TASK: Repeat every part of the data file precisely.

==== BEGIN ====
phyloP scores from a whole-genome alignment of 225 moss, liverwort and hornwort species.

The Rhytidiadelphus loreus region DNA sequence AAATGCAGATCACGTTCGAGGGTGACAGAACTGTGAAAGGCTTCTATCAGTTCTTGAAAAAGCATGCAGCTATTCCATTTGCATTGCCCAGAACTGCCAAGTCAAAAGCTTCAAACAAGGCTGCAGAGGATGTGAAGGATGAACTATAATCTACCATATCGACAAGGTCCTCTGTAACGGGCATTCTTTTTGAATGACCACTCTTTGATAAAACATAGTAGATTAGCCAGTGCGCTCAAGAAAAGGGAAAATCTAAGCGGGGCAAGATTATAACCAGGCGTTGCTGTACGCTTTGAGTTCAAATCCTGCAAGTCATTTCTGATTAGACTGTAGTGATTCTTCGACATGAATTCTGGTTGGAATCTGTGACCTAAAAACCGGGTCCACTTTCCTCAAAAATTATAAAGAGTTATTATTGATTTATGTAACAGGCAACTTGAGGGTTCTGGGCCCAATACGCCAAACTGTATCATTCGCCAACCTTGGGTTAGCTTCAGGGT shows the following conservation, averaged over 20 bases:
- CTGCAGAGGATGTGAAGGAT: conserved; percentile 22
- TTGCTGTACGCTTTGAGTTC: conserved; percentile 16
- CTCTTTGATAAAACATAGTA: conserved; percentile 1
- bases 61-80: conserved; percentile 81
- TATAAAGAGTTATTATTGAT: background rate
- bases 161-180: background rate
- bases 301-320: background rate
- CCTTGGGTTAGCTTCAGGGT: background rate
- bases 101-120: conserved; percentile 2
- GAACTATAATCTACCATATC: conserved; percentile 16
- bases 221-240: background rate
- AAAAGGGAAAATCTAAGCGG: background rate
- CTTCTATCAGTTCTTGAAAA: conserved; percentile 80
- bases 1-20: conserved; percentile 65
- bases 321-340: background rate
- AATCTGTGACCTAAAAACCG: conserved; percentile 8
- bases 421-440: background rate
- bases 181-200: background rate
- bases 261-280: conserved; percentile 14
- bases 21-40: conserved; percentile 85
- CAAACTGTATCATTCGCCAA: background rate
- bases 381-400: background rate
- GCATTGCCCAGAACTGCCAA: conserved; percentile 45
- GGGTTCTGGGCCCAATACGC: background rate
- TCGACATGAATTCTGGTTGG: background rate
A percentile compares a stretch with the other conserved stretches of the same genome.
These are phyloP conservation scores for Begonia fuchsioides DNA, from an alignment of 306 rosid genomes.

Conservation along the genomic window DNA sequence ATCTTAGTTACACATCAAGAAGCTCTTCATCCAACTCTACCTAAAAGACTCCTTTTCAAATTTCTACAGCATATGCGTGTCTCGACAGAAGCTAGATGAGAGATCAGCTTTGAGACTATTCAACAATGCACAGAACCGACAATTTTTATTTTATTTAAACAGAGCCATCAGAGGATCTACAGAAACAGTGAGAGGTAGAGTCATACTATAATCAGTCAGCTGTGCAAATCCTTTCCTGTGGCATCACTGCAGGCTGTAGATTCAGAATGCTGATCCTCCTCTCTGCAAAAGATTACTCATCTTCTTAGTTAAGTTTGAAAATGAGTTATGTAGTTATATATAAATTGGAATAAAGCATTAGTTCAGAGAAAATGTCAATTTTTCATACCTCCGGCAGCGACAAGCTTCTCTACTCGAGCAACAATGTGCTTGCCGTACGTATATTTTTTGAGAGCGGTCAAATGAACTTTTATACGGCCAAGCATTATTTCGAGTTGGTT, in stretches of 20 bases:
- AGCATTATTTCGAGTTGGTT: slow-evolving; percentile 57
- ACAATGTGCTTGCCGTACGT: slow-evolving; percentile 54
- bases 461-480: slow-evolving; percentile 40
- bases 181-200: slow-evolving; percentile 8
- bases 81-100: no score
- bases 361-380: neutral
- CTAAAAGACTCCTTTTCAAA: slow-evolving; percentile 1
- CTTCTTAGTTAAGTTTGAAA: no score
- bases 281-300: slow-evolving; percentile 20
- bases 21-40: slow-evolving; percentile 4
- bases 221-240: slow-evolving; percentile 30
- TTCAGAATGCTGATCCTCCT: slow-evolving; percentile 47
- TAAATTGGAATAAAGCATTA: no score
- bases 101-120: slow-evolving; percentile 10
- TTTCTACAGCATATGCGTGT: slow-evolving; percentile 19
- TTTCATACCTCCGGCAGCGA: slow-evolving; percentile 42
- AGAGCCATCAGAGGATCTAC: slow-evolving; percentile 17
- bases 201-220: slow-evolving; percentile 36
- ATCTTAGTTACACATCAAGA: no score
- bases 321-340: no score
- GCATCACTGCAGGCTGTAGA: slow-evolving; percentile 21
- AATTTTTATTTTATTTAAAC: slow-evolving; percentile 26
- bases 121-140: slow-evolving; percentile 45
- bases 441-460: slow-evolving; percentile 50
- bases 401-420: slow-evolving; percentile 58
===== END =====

phyloP scores from a whole-genome alignment of 225 moss, liverwort and hornwort species.

The Rhytidiadelphus loreus region DNA sequence AAATGCAGATCACGTTCGAGGGTGACAGAACTGTGAAAGGCTTCTATCAGTTCTTGAAAAAGCATGCAGCTATTCCATTTGCATTGCCCAGAACTGCCAAGTCAAAAGCTTCAAACAAGGCTGCAGAGGATGTGAAGGATGAACTATAATCTACCATATCGACAAGGTCCTCTGTAACGGGCATTCTTTTTGAATGACCACTCTTTGATAAAACATAGTAGATTAGCCAGTGCGCTCAAGAAAAGGGAAAATCTAAGCGGGGCAAGATTATAACCAGGCGTTGCTGTACGCTTTGAGTTCAAATCCTGCAAGTCATTTCTGATTAGACTGTAGTGATTCTTCGACATGAATTCTGGTTGGAATCTGTGACCTAAAAACCGGGTCCACTTTCCTCAAAAATTATAAAGAGTTATTATTGATTTATGTAACAGGCAACTTGAGGGTTCTGGGCCCAATACGCCAAACTGTATCATTCGCCAACCTTGGGTTAGCTTCAGGGT shows the following conservation, averaged over 20 bases:
- CTGCAGAGGATGTGAAGGAT: conserved; percentile 22
- TTGCTGTACGCTTTGAGTTC: conserved; percentile 16
- CTCTTTGATAAAACATAGTA: conserved; percentile 1
- bases 61-80: conserved; percentile 81
- TATAAAGAGTTATTATTGAT: background rate
- bases 161-180: background rate
- bases 301-320: background rate
- CCTTGGGTTAGCTTCAGGGT: background rate
- bases 101-120: conserved; percentile 2
- GAACTATAATCTACCATATC: conserved; percentile 16
- bases 221-240: background rate
- AAAAGGGAAAATCTAAGCGG: background rate
- CTTCTATCAGTTCTTGAAAA: conserved; percentile 80
- bases 1-20: conserved; percentile 65
- bases 321-340: background rate
- AATCTGTGACCTAAAAACCG: conserved; percentile 8
- bases 421-440: background rate
- bases 181-200: background rate
- bases 261-280: conserved; percentile 14
- bases 21-40: conserved; percentile 85
- CAAACTGTATCATTCGCCAA: background rate
- bases 381-400: background rate
- GCATTGCCCAGAACTGCCAA: conserved; percentile 45
- GGGTTCTGGGCCCAATACGC: background rate
- TCGACATGAATTCTGGTTGG: background rate
A percentile compares a stretch with the other conserved stretches of the same genome.
These are phyloP conservation scores for Begonia fuchsioides DNA, from an alignment of 306 rosid genomes.

Conservation along the genomic window DNA sequence ATCTTAGTTACACATCAAGAAGCTCTTCATCCAACTCTACCTAAAAGACTCCTTTTCAAATTTCTACAGCATATGCGTGTCTCGACAGAAGCTAGATGAGAGATCAGCTTTGAGACTATTCAACAATGCACAGAACCGACAATTTTTATTTTATTTAAACAGAGCCATCAGAGGATCTACAGAAACAGTGAGAGGTAGAGTCATACTATAATCAGTCAGCTGTGCAAATCCTTTCCTGTGGCATCACTGCAGGCTGTAGATTCAGAATGCTGATCCTCCTCTCTGCAAAAGATTACTCATCTTCTTAGTTAAGTTTGAAAATGAGTTATGTAGTTATATATAAATTGGAATAAAGCATTAGTTCAGAGAAAATGTCAATTTTTCATACCTCCGGCAGCGACAAGCTTCTCTACTCGAGCAACAATGTGCTTGCCGTACGTATATTTTTTGAGAGCGGTCAAATGAACTTTTATACGGCCAAGCATTATTTCGAGTTGGTT, in stretches of 20 bases:
- AGCATTATTTCGAGTTGGTT: slow-evolving; percentile 57
- ACAATGTGCTTGCCGTACGT: slow-evolving; percentile 54
- bases 461-480: slow-evolving; percentile 40
- bases 181-200: slow-evolving; percentile 8
- bases 81-100: no score
- bases 361-380: neutral
- CTAAAAGACTCCTTTTCAAA: slow-evolving; percentile 1
- CTTCTTAGTTAAGTTTGAAA: no score
- bases 281-300: slow-evolving; percentile 20
- bases 21-40: slow-evolving; percentile 4
- bases 221-240: slow-evolving; percentile 30
- TTCAGAATGCTGATCCTCCT: slow-evolving; percentile 47
- TAAATTGGAATAAAGCATTA: no score
- bases 101-120: slow-evolving; percentile 10
- TTTCTACAGCATATGCGTGT: slow-evolving; percentile 19
- TTTCATACCTCCGGCAGCGA: slow-evolving; percentile 42
- AGAGCCATCAGAGGATCTAC: slow-evolving; percentile 17
- bases 201-220: slow-evolving; percentile 36
- ATCTTAGTTACACATCAAGA: no score
- bases 321-340: no score
- GCATCACTGCAGGCTGTAGA: slow-evolving; percentile 21
- AATTTTTATTTTATTTAAAC: slow-evolving; percentile 26
- bases 121-140: slow-evolving; percentile 45
- bases 441-460: slow-evolving; percentile 50
- bases 401-420: slow-evolving; percentile 58